Art at the DIANew Acquisitions
The painting is on view in the African American Art gallery N290 within the Contemporary Art Suite of galleries.
In 2012, the DIA acquired this exceptionally fine, important, and unique polychromed bronze bust entitled Mauresque Noire by the talented French sculptor Charles Cordier (1827–1905). Cordier entered this particular work for the 1862 London International Exhibition and his 1865 Paris Sale, in both of which it was highly acclaimed. Cordier’s documented and recently rediscovered Mauresque Noire is one of the best examples of polychrome sculptures this artist who was the first to explore, portray and celebrate ethnic diversity in a wide range of subjects. The attractive and elegant appearance of the richly costumed Algerian woman, who lived next door to Cordier in Algiers, evokes not merely outer beauty, but also a strong, eternal beauty.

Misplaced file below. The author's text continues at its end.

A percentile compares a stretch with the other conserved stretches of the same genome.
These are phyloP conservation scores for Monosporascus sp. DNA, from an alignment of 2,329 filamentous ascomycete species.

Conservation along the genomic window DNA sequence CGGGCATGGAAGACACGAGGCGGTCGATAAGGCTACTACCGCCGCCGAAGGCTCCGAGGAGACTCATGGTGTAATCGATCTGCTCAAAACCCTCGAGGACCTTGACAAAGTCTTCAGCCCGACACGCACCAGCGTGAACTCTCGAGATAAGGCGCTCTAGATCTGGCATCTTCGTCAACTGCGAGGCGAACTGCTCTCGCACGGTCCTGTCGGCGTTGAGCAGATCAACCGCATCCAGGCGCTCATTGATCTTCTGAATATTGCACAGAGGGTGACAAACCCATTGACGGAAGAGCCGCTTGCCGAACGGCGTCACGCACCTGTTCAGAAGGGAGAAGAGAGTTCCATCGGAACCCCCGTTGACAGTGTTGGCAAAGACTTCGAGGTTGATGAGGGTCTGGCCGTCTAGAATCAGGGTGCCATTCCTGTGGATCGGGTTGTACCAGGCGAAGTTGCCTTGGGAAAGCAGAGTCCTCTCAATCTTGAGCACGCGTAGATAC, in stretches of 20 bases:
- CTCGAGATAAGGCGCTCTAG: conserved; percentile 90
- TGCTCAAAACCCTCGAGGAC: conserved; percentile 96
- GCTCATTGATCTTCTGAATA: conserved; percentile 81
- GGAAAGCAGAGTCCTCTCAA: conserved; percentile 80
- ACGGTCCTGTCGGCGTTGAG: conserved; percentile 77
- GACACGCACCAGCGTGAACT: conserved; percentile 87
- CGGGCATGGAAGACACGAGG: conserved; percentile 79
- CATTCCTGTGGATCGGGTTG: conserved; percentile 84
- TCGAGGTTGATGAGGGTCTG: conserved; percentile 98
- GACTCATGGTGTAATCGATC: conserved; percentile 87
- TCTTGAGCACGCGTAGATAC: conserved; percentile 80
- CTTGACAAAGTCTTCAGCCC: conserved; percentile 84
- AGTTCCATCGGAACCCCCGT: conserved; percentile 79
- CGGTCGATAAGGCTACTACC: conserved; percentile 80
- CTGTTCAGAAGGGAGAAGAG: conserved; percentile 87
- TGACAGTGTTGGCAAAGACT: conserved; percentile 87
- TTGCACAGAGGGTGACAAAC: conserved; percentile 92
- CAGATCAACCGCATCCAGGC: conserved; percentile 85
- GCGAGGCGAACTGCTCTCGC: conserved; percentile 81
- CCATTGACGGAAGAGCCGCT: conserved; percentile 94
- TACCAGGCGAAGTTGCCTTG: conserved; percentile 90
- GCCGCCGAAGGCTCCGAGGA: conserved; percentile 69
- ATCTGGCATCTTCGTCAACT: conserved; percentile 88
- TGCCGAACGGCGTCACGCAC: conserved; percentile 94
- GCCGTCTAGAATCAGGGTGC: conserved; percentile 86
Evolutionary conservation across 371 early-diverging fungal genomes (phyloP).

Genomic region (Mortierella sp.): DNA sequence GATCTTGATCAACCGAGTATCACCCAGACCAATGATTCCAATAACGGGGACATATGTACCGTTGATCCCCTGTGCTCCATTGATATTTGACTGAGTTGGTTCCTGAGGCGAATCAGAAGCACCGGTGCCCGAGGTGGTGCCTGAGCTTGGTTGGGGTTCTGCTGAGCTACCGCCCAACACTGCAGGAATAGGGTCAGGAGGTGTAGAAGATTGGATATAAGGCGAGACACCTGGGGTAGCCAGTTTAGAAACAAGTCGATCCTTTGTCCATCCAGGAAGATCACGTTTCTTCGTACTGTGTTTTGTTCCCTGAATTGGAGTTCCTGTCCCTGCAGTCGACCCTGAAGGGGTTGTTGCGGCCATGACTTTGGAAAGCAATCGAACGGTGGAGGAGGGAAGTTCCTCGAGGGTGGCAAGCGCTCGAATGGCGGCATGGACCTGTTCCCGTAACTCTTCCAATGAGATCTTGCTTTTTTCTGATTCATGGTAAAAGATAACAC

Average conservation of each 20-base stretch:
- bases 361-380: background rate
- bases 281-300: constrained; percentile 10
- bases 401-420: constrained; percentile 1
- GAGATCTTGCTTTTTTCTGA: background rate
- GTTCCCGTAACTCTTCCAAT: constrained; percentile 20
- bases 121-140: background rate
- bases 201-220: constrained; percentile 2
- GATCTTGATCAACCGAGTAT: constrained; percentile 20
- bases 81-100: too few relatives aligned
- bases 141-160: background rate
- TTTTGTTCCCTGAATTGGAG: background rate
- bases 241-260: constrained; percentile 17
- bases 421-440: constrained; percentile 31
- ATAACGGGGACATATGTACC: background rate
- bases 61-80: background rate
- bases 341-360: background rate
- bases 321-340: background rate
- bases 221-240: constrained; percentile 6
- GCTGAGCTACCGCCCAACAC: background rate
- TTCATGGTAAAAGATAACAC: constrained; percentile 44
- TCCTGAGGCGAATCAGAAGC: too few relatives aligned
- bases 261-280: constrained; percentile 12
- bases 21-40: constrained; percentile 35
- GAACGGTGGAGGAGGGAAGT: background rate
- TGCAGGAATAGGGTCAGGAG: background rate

Ogata Korin (1658–1716) left many fine round-fan paintings that express his superior composition skills. Corn, now mounted as a small hanging scroll, depicts a cornstalk with an ear of corn and leaves on a gold background. By heavily layering the pigment, the artist has given the corn kernels a three dimensional appearance, and the ear is shown as if being blown by a mild breeze. This painting bears Korin’s signature and seal, which reflect the typical style of his later years.
Korin was born into a Kyoto family that owned a luxury textile shop. The family had ties with powerful samurai who were important clients of the shop. Korin grew up surrounded by the newest and most high-quality textiles with the most refined designs. He likely produced many round-fan paintings, probably because they were very popular, refined gifts. In addition to painting, he expressed his unique aesthetic in designs for lacquerware.
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